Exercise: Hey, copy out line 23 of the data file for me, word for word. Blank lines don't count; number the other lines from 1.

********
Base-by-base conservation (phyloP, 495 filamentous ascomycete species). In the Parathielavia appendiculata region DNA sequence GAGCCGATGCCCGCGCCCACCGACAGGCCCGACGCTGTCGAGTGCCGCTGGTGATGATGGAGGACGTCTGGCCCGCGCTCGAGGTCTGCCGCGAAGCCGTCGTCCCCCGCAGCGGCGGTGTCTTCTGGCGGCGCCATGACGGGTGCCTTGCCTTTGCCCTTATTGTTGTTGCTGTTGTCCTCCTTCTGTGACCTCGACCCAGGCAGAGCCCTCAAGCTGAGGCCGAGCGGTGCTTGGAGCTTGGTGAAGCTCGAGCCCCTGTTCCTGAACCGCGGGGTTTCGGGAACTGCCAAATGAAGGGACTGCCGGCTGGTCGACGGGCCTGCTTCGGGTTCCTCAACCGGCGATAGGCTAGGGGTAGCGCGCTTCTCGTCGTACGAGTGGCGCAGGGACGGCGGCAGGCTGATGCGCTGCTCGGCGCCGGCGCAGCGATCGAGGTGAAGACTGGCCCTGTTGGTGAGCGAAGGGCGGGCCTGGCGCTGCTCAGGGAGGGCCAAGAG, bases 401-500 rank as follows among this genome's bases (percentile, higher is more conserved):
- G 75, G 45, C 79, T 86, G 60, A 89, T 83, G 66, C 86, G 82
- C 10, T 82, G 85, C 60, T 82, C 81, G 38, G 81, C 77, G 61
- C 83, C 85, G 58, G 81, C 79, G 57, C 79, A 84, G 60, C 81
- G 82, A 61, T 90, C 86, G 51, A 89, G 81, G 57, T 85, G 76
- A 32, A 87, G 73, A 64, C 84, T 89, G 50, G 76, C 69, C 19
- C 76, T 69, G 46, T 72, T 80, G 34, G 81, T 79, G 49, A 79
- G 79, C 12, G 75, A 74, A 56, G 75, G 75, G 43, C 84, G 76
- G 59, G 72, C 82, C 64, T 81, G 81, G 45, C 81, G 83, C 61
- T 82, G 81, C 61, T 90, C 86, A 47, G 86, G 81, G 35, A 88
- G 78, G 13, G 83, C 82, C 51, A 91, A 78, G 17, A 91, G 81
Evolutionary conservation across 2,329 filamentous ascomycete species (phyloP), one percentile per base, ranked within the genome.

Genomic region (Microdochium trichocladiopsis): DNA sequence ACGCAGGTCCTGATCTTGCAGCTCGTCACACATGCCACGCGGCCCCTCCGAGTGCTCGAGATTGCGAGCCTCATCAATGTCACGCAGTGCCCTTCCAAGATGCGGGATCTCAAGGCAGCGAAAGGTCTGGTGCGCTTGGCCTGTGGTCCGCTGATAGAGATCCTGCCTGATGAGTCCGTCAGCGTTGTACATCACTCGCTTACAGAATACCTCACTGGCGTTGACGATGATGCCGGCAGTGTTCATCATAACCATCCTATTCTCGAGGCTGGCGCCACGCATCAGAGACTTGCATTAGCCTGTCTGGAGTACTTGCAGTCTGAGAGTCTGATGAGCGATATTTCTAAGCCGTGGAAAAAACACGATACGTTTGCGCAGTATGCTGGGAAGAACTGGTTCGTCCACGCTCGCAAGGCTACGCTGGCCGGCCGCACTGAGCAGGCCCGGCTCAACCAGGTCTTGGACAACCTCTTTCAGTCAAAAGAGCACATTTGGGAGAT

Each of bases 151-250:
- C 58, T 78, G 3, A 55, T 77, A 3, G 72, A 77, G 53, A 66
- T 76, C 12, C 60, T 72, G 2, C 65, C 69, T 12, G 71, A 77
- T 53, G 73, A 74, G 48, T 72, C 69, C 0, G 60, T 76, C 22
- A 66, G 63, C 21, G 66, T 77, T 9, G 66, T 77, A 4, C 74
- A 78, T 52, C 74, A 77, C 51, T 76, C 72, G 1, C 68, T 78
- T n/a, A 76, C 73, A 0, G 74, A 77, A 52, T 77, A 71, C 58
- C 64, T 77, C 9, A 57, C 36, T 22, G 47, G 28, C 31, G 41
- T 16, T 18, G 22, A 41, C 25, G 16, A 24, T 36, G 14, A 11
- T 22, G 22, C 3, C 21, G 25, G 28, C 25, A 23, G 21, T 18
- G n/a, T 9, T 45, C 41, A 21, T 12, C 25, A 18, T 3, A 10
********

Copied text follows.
- T 22, G 22, C 3, C 21, G 25, G 28, C 25, A 23, G 21, T 18